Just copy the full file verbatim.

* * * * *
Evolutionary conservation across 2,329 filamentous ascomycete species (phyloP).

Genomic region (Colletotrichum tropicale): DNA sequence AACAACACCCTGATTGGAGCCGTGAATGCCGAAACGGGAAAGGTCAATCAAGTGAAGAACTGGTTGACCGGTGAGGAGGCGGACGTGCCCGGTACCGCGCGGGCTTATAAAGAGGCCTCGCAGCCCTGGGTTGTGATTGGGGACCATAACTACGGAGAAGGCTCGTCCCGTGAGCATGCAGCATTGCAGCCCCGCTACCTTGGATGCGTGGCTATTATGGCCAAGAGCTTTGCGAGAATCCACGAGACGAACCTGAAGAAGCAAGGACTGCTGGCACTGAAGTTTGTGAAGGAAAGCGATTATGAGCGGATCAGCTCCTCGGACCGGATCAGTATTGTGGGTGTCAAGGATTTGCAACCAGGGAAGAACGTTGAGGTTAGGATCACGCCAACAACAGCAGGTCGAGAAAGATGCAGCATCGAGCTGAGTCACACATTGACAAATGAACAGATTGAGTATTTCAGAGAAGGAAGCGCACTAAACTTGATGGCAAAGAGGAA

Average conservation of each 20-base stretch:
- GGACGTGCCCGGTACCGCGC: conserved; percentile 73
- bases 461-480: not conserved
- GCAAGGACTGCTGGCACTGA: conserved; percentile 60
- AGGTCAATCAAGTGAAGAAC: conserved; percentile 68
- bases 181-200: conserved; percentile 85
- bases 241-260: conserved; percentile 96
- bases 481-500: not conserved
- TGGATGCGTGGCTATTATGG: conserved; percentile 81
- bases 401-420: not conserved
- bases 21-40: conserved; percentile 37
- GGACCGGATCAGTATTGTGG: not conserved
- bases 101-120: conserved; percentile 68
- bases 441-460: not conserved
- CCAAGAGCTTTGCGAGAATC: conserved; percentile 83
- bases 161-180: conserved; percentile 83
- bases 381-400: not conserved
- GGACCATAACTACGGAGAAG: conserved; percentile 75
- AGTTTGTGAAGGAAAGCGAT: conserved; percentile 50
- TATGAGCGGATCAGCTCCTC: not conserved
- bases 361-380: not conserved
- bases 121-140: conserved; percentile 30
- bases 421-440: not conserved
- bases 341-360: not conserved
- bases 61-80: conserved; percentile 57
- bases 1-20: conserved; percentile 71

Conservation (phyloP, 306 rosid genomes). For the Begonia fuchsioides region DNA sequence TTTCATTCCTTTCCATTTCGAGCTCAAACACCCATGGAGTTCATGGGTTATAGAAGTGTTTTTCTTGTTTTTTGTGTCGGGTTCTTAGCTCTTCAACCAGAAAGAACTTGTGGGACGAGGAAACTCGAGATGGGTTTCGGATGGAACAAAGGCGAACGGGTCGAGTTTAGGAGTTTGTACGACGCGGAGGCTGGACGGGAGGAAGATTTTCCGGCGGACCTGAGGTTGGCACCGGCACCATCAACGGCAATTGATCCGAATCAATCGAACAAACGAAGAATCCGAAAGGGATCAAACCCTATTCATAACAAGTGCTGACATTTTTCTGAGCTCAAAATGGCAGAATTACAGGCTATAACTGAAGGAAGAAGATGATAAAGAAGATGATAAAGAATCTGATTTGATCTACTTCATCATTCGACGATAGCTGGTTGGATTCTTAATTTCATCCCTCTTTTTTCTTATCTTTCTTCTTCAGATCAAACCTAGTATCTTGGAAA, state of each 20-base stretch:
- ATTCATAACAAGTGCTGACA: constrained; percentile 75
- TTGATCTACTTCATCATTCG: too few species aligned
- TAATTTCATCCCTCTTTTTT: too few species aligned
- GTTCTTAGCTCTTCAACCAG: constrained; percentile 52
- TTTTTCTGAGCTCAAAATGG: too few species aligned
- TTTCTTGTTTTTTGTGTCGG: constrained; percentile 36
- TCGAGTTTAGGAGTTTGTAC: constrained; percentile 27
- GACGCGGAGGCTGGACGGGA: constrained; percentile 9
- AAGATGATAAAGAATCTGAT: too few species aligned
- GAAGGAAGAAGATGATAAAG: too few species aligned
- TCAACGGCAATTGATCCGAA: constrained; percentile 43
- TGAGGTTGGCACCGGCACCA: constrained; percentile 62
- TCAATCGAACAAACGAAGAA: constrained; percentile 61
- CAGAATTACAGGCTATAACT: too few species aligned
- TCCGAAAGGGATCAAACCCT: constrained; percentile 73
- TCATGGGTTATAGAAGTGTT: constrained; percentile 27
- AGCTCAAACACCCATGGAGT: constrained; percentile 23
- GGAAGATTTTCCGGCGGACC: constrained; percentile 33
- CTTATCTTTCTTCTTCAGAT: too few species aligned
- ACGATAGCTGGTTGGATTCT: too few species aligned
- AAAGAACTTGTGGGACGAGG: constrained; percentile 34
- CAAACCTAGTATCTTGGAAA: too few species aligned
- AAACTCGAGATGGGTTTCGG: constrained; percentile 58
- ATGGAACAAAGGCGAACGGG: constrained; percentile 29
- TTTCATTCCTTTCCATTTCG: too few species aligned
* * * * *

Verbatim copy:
Evolutionary conservation across 2,329 filamentous ascomycete species (phyloP).

Genomic region (Colletotrichum tropicale): DNA sequence AACAACACCCTGATTGGAGCCGTGAATGCCGAAACGGGAAAGGTCAATCAAGTGAAGAACTGGTTGACCGGTGAGGAGGCGGACGTGCCCGGTACCGCGCGGGCTTATAAAGAGGCCTCGCAGCCCTGGGTTGTGATTGGGGACCATAACTACGGAGAAGGCTCGTCCCGTGAGCATGCAGCATTGCAGCCCCGCTACCTTGGATGCGTGGCTATTATGGCCAAGAGCTTTGCGAGAATCCACGAGACGAACCTGAAGAAGCAAGGACTGCTGGCACTGAAGTTTGTGAAGGAAAGCGATTATGAGCGGATCAGCTCCTCGGACCGGATCAGTATTGTGGGTGTCAAGGATTTGCAACCAGGGAAGAACGTTGAGGTTAGGATCACGCCAACAACAGCAGGTCGAGAAAGATGCAGCATCGAGCTGAGTCACACATTGACAAATGAACAGATTGAGTATTTCAGAGAAGGAAGCGCACTAAACTTGATGGCAAAGAGGAA

Average conservation of each 20-base stretch:
- GGACGTGCCCGGTACCGCGC: conserved; percentile 73
- bases 461-480: not conserved
- GCAAGGACTGCTGGCACTGA: conserved; percentile 60
- AGGTCAATCAAGTGAAGAAC: conserved; percentile 68
- bases 181-200: conserved; percentile 85
- bases 241-260: conserved; percentile 96
- bases 481-500: not conserved
- TGGATGCGTGGCTATTATGG: conserved; percentile 81
- bases 401-420: not conserved
- bases 21-40: conserved; percentile 37
- GGACCGGATCAGTATTGTGG: not conserved
- bases 101-120: conserved; percentile 68
- bases 441-460: not conserved
- CCAAGAGCTTTGCGAGAATC: conserved; percentile 83
- bases 161-180: conserved; percentile 83
- bases 381-400: not conserved
- GGACCATAACTACGGAGAAG: conserved; percentile 75
- AGTTTGTGAAGGAAAGCGAT: conserved; percentile 50
- TATGAGCGGATCAGCTCCTC: not conserved
- bases 361-380: not conserved
- bases 121-140: conserved; percentile 30
- bases 421-440: not conserved
- bases 341-360: not conserved
- bases 61-80: conserved; percentile 57
- bases 1-20: conserved; percentile 71

Conservation (phyloP, 306 rosid genomes). For the Begonia fuchsioides region DNA sequence TTTCATTCCTTTCCATTTCGAGCTCAAACACCCATGGAGTTCATGGGTTATAGAAGTGTTTTTCTTGTTTTTTGTGTCGGGTTCTTAGCTCTTCAACCAGAAAGAACTTGTGGGACGAGGAAACTCGAGATGGGTTTCGGATGGAACAAAGGCGAACGGGTCGAGTTTAGGAGTTTGTACGACGCGGAGGCTGGACGGGAGGAAGATTTTCCGGCGGACCTGAGGTTGGCACCGGCACCATCAACGGCAATTGATCCGAATCAATCGAACAAACGAAGAATCCGAAAGGGATCAAACCCTATTCATAACAAGTGCTGACATTTTTCTGAGCTCAAAATGGCAGAATTACAGGCTATAACTGAAGGAAGAAGATGATAAAGAAGATGATAAAGAATCTGATTTGATCTACTTCATCATTCGACGATAGCTGGTTGGATTCTTAATTTCATCCCTCTTTTTTCTTATCTTTCTTCTTCAGATCAAACCTAGTATCTTGGAAA, state of each 20-base stretch:
- ATTCATAACAAGTGCTGACA: constrained; percentile 75
- TTGATCTACTTCATCATTCG: too few species aligned
- TAATTTCATCCCTCTTTTTT: too few species aligned
- GTTCTTAGCTCTTCAACCAG: constrained; percentile 52
- TTTTTCTGAGCTCAAAATGG: too few species aligned
- TTTCTTGTTTTTTGTGTCGG: constrained; percentile 36
- TCGAGTTTAGGAGTTTGTAC: constrained; percentile 27
- GACGCGGAGGCTGGACGGGA: constrained; percentile 9
- AAGATGATAAAGAATCTGAT: too few species aligned
- GAAGGAAGAAGATGATAAAG: too few species aligned
- TCAACGGCAATTGATCCGAA: constrained; percentile 43
- TGAGGTTGGCACCGGCACCA: constrained; percentile 62
- TCAATCGAACAAACGAAGAA: constrained; percentile 61
- CAGAATTACAGGCTATAACT: too few species aligned
- TCCGAAAGGGATCAAACCCT: constrained; percentile 73
- TCATGGGTTATAGAAGTGTT: constrained; percentile 27
- AGCTCAAACACCCATGGAGT: constrained; percentile 23
- GGAAGATTTTCCGGCGGACC: constrained; percentile 33
- CTTATCTTTCTTCTTCAGAT: too few species aligned
- ACGATAGCTGGTTGGATTCT: too few species aligned
- AAAGAACTTGTGGGACGAGG: constrained; percentile 34
- CAAACCTAGTATCTTGGAAA: too few species aligned
- AAACTCGAGATGGGTTTCGG: constrained; percentile 58
- ATGGAACAAAGGCGAACGGG: constrained; percentile 29
- TTTCATTCCTTTCCATTTCG: too few species aligned